Billie and I visited the Willmar Regional Office back in March, and here's our report from the field!

Destination: Willmar Regional Office
 Miles Traveled: 200 mi, round-trip
 Time on road: 4 hours, round-trip
 Tech Team Members: Amy and Billie
Vehicle: Toyota Prius from Fleet Services
Number of times GPS led us astray: at least 3

This was my first trip to Willmar, a facility I had heard so much about! And then when we got there, so many friendly and familiar faces. It just felt like home!
 We did a tech training based on some topics they had identified, including looking at some ed inspiration and video use, plus a technology Q/A, and an informal listening session on what the tech team could do better. This was a fun and engaged group, I'm telling you, Willmar knows what's what!
Things you may not know about Willmar Regional Office: they used to be a full-out asylum I KID YOU NOT, they have a killer patio for picnics/grilling/tanning (weather permitting or approx 2 weeks per year), their offices are ah-mazing and large and sunny etc etc , and they have top secret turkey research on the third floor. (I got to go up there but was not allowed to see any actual turkey research).
 Watch the 6-minute video above to catch up on all our antics and adventures as we report from the field!
Last fall I took a class here at the U, Designing Online Learning Environments. One of our final assignments was to create a "recipe" for an online course. Here it is.

[click to enlarge image] 
[text is below also so that Alison doesn't bust me for inaccessibility]

Text version:

Simple Extension E-Learning

An inspiring & optimistic educator
Institutional support
Thoughtful aesthetics
Course goals
Content, cut into chunks
Welcome message
Discussion forum
Course evaluation

The simplest of online courses does not take months and $20,000 to create.

With iterative design and the use of institutional tools, the ingredients listed can be combined in a matter of weeks and a first draft course can be launched that meets basic quality standards.

The rapid development and launch allows for integration of learner feedback before too much has been invested in time-consuming media development and interactivity.

Caution: Will get stale if left for more than 1-2 offerings. See "Advanced E-Learning" recipe for added freshness.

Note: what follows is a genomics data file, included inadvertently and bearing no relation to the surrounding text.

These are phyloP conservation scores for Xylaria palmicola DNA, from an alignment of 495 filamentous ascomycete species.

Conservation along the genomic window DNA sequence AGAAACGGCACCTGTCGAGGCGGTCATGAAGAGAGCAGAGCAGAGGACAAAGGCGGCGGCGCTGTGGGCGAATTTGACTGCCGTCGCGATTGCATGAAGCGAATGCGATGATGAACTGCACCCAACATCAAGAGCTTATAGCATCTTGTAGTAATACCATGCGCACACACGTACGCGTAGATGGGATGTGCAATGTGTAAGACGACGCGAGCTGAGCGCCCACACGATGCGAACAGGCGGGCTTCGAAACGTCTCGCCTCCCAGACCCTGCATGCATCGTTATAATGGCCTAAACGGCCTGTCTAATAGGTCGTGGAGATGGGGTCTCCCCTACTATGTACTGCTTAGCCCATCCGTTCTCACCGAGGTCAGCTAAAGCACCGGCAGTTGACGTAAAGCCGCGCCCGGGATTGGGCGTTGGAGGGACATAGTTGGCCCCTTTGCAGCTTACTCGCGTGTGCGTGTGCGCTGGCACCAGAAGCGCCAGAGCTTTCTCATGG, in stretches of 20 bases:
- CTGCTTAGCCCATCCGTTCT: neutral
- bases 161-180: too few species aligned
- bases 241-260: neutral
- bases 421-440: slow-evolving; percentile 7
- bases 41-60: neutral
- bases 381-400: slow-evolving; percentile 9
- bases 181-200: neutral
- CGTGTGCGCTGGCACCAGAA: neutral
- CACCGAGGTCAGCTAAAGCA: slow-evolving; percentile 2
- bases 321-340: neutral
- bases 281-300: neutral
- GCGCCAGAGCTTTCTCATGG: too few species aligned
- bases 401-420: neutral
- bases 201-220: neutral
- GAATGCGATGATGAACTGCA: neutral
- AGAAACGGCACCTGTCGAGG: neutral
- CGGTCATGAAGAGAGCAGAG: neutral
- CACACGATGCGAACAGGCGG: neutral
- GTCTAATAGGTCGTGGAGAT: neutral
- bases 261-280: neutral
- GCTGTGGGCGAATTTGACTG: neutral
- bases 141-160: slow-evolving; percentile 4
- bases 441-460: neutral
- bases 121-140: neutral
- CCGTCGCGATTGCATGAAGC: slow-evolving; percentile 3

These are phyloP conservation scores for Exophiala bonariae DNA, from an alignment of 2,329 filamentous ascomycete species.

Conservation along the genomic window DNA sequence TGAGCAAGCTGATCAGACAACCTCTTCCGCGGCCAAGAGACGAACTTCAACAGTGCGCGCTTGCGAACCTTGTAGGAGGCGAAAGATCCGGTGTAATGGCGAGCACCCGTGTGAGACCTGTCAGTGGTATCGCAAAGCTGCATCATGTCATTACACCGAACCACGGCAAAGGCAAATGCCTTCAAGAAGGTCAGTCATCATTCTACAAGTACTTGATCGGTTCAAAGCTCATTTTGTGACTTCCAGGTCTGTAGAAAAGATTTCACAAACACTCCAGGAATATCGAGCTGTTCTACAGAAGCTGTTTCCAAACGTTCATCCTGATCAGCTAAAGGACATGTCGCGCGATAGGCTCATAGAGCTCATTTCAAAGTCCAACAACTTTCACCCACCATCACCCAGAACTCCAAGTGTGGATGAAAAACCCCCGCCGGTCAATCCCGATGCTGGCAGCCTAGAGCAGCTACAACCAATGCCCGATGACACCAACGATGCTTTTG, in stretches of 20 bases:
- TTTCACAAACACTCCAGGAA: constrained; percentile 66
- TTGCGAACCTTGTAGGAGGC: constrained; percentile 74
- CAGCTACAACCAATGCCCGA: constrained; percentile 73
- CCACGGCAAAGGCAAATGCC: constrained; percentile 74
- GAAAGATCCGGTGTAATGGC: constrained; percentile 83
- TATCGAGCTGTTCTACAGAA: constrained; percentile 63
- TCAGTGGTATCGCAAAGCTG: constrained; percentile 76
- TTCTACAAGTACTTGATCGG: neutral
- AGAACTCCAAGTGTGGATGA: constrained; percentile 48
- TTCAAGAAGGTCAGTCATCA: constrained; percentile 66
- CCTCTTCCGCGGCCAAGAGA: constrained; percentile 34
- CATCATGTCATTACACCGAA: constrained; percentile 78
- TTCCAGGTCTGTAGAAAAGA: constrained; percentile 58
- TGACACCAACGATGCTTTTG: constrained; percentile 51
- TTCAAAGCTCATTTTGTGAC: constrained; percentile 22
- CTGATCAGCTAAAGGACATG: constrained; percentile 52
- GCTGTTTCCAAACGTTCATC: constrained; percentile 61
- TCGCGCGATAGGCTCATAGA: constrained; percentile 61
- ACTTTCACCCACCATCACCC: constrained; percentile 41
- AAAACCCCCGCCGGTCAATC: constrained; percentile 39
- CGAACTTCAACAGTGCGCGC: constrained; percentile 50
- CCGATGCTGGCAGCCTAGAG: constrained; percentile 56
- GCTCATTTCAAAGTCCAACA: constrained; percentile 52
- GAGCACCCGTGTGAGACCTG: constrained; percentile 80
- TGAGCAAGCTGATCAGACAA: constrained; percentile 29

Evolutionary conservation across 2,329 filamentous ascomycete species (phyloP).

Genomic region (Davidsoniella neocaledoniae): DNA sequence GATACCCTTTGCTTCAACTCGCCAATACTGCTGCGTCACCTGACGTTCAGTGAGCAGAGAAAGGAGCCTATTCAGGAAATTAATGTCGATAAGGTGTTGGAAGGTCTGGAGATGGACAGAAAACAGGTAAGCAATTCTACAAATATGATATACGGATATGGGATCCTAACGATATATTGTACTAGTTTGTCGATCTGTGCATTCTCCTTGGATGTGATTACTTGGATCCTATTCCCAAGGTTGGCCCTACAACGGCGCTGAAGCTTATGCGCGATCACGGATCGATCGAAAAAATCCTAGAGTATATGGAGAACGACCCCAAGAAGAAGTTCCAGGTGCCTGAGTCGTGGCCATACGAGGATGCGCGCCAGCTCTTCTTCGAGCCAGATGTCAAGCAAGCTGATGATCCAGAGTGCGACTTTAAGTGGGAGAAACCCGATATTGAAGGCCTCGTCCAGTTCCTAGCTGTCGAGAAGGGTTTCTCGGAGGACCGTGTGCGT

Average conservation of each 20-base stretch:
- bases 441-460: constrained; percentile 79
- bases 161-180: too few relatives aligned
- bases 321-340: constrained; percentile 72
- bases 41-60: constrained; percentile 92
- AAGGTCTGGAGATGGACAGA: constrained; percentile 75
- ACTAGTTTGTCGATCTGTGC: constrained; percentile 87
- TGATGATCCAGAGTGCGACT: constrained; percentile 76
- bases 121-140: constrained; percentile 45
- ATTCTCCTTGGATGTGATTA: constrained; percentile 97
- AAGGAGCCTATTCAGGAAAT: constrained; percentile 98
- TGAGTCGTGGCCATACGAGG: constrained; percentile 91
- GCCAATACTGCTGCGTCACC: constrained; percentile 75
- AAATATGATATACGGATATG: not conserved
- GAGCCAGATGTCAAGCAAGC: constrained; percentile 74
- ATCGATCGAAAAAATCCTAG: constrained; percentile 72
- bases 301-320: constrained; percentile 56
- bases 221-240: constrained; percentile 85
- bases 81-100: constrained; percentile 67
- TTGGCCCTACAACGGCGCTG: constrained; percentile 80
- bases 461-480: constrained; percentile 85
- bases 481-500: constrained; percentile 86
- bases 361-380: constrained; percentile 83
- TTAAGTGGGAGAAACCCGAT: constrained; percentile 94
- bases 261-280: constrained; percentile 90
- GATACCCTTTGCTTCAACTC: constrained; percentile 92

This is the kind of assignment where I roll my eyes and make gagging noises when I first read it. A RECIPE? That is so cheezy. I have a B.S. you know. With real Science and stuff. We didn't write RECIPES we did science. Well maybe we wrote Science Recipes but we called them FORMULAS and it was totally different.

But I have been a student here for a long time and I know how to play the game. Do the assignment. Stop making gagging noises. And guess what? It turned out to be totally worthwhile! It was a very thoughtful format for expressing my thoughts on what goes into an online course. I even got so into it that I put "From the Kitchen of: Quick Bytes." HA!

As a bonus, because I am just THAT KIND OF STUDENT, I did two recipes (that is 100% more than was required, just sayin). My second recipe is for Advanced E-Learning. 

Advanced Extension E-Learning

One recipe "Simple E-learning" 
Feedback from learners
Educator introduction video
Welcome video
Recorded seminars/workshops
Synchronous live classes/events
Learner-educator interaction

The recipe for "Simple E-Learning" lays out the most basic ingredients for what will be a quality, successful online experience for learners. 

This recipe adds advanced quality standards, such as multimedia and a wider variety of content delivery channels. Learner-educator is also essential in this recipe, done either in a learning environment, or simply over email or social media.

Must be fine-tuned based on the feedback from the simple recipe.
Caution: Preparation time will be greater for this recipe.

Online Courses have, until relatively recent history, been a massive and expensive undertaking for educators. My purpose here is to encourage us all to Keep it simple. Start small. Don't get paralyzed into doing nothing with your curriculum online by the pursuit of perfection. You can always add to it and make improvements as you go. Think what is the simplest thing you could put online to reach your learners that would jive with the 'simple recipe' above. And do it.
Do what you can
Where you are
With what you have.
--Theodore Roosevelt

How to
The key to this philosophy is that of iterative design. The product you release is never your final ideal product. Constant feedback is informing small enhancements and additions. You involve the learner in the design, through feedback, and that is huge. This is a flexible, inexpensive, forgiving, and efficient way to produce online learning objects. 

Share it!
What is your recipe for Extension online learning? 
What do you agree/disagree with in these recipes? What did I not take into account? (I promise not to make gagging noises.)